Swan Lake (Vienna State Opera Ballet) (1966) (NTSC)

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Released 4-Jun-2001

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Details At A Glance

General Extras
Category Ballet Booklet
Rating Rated G
Year Of Production 1966
Running Time 107:08 (Case: 106)
RSDL / Flipper RSDL (60:37) Cast & Crew
Start Up Programme
Region Coding 1,2,3,4,5,6 Directed By Truck Branss
Studio
Distributor
Philips
Universal Pictures Home Video
Starring Margot Fonteyn
Rudolph Nureyev
Case Flexbox
RPI $36.95 Music Pyotr Ilyich Tchaikovsky


Video (NTSC) Audio
Pan & Scan/Full Frame Full Frame English Dolby Digital 5.0 (320Kb/s)
English Linear PCM 48/16 2.0 (1536Kb/s)
Widescreen Aspect Ratio None
16x9 Enhancement No
Video Format 480i (NTSC)
Original Aspect Ratio 1.33:1 Miscellaneous
Jacket Pictures No
Subtitles None Smoking No
Annoying Product Placement No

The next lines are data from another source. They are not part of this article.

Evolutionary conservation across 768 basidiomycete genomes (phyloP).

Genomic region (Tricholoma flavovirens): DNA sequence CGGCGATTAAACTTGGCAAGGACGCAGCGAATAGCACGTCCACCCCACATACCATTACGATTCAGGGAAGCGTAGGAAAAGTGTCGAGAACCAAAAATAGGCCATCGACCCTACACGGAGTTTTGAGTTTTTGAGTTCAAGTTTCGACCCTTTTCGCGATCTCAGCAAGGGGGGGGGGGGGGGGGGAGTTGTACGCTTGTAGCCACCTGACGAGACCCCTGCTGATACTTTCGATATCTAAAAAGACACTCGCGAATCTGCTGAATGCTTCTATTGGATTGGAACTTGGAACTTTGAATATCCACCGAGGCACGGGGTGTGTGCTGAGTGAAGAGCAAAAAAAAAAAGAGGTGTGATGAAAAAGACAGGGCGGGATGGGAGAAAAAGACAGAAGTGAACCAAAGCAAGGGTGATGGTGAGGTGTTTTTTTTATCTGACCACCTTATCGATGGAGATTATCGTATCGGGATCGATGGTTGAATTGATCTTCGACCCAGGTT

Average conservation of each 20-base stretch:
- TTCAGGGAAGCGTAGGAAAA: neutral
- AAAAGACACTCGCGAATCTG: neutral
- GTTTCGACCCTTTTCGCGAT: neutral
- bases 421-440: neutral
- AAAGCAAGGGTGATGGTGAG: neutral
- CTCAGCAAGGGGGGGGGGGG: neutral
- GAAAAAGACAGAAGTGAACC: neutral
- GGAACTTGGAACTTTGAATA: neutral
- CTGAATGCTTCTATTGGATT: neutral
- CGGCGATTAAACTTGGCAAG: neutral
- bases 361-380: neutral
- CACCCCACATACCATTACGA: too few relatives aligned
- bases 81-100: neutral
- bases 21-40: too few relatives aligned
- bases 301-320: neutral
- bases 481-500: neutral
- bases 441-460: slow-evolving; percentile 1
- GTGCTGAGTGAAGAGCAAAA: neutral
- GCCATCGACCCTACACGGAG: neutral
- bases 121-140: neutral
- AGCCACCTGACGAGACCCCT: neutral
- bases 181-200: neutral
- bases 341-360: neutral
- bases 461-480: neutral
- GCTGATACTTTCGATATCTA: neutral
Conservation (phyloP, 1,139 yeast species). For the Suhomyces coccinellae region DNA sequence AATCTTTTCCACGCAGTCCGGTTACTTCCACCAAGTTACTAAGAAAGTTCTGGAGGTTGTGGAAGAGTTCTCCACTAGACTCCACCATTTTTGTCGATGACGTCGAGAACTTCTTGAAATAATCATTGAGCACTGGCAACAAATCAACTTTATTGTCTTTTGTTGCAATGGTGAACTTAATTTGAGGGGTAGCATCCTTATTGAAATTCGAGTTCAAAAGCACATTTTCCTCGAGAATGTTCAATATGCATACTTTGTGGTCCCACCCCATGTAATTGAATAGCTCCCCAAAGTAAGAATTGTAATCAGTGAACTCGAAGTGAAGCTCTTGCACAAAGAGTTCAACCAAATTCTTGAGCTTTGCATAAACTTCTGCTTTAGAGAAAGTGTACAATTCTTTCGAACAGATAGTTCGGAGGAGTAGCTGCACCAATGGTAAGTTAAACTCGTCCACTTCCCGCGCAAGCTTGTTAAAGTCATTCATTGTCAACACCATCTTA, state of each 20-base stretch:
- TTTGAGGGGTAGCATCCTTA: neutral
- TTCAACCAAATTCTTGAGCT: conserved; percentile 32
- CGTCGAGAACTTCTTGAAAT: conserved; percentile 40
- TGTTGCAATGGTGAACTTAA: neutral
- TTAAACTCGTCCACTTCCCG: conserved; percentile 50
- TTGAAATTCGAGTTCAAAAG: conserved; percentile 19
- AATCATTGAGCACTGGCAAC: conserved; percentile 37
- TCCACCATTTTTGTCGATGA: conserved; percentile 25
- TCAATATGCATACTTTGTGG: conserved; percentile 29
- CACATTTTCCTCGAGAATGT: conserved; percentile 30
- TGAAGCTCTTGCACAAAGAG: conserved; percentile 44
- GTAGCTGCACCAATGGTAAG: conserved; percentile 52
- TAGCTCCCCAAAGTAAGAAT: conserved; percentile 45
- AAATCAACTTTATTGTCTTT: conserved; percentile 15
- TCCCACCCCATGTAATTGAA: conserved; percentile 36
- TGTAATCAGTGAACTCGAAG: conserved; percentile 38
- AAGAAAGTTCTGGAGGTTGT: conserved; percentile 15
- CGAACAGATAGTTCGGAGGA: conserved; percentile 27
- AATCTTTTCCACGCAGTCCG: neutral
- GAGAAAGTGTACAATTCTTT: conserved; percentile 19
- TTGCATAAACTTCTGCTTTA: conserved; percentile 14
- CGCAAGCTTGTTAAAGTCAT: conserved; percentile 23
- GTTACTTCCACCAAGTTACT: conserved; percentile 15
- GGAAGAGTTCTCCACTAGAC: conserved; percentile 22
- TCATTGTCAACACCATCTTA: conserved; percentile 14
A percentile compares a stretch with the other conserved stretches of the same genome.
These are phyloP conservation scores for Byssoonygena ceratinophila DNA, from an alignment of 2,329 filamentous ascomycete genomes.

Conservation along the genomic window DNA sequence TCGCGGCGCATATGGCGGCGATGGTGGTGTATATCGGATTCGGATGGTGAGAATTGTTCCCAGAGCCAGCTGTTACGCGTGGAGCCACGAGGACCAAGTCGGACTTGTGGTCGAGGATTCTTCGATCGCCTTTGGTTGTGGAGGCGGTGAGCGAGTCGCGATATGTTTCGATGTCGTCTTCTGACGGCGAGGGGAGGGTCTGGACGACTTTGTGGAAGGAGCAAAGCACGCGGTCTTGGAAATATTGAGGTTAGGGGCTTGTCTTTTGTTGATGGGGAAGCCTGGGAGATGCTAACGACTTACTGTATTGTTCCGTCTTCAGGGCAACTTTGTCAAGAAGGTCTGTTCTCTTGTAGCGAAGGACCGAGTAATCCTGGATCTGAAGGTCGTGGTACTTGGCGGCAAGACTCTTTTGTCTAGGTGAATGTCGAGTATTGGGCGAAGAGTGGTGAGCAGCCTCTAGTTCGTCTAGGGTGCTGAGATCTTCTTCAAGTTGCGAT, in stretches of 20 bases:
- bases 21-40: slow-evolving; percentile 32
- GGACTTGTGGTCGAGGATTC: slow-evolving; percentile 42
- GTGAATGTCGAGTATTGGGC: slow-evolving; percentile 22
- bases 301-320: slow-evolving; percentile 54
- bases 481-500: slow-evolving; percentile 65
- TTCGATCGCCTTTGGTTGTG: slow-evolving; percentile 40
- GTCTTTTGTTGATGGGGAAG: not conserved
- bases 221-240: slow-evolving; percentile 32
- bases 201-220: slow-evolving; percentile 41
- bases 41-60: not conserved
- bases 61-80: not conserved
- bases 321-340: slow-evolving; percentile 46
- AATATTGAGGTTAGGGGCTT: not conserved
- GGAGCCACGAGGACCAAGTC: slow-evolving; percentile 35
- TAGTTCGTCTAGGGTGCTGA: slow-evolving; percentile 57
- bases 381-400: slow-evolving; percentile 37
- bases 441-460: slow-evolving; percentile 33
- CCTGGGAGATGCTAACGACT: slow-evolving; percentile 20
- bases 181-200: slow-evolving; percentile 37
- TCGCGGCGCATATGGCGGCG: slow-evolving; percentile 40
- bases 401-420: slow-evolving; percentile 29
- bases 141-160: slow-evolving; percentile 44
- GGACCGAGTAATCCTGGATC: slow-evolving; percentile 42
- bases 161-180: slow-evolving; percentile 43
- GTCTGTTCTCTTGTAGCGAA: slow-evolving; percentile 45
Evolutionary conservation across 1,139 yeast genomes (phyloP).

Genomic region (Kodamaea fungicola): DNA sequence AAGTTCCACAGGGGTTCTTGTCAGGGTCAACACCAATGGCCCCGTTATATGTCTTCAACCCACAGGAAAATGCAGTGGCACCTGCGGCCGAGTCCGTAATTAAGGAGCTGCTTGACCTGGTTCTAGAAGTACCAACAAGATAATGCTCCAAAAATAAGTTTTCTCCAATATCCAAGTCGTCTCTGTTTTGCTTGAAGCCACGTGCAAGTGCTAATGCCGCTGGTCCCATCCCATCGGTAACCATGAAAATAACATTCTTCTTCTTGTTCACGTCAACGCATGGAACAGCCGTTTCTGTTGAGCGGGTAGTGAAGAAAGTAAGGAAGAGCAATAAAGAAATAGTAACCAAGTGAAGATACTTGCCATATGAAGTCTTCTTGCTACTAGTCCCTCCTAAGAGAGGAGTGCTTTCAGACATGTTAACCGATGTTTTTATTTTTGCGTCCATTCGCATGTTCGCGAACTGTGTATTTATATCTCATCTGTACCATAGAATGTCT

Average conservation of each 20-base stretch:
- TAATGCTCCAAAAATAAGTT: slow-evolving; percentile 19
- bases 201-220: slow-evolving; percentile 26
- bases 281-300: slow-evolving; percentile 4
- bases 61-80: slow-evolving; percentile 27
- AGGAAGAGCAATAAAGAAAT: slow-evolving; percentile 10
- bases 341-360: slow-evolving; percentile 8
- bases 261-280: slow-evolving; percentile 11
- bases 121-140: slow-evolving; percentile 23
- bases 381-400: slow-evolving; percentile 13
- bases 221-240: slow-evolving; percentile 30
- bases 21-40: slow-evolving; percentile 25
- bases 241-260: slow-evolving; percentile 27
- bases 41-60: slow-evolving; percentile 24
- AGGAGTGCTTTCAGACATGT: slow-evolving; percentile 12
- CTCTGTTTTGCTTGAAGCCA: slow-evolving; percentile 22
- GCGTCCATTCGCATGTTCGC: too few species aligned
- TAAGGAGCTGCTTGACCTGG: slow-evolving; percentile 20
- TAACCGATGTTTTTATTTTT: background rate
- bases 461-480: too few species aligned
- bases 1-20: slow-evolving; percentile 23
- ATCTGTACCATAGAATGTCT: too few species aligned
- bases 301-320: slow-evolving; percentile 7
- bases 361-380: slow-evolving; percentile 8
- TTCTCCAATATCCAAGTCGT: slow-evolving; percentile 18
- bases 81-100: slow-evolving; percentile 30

Action In or After Credits No

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Plot Synopsis

    When the word classic is applied to ballet, I suppose that no other ballet deserves that appellation more so than Swan Lake. This is such an integral part of what constitutes ballet to most people that it is arguably the first ballet people name if they are asked to name a ballet. It is the usual piece that gets dragged out by every school/amateur company/professional company to get the masses into the theatres of the world to watch their kids/friends and family/sublime talents offer their contribution to the legacy of the piece in true "bums on seats" tradition. Thus it is perhaps the most abused ballet of all time as well as being the most beloved ballet of all time.

    Of all of the performances of Swan Lake that have ever been performed, and I seriously doubt that anyone could possibly know just how many there have been, there is perhaps none more famous than this. After all, it stars arguably the two greatest ballet dancers of all time, the almost immortal pairing of Rudolf Nureyev and Margaret Hookham (probably better known as Dame Margot Fonteyn). After all, if people generally answer Swan Lake when asked to name a ballet, they equally would name Rudolf Nureyev and Dame Margot Fonteyn if asked to name a male and female ballet dancer. So basically you have the two most famous dancers of all time in the most famous ballet of all time, combined in the most famous ballet recording of all time. Is anything else really relevant?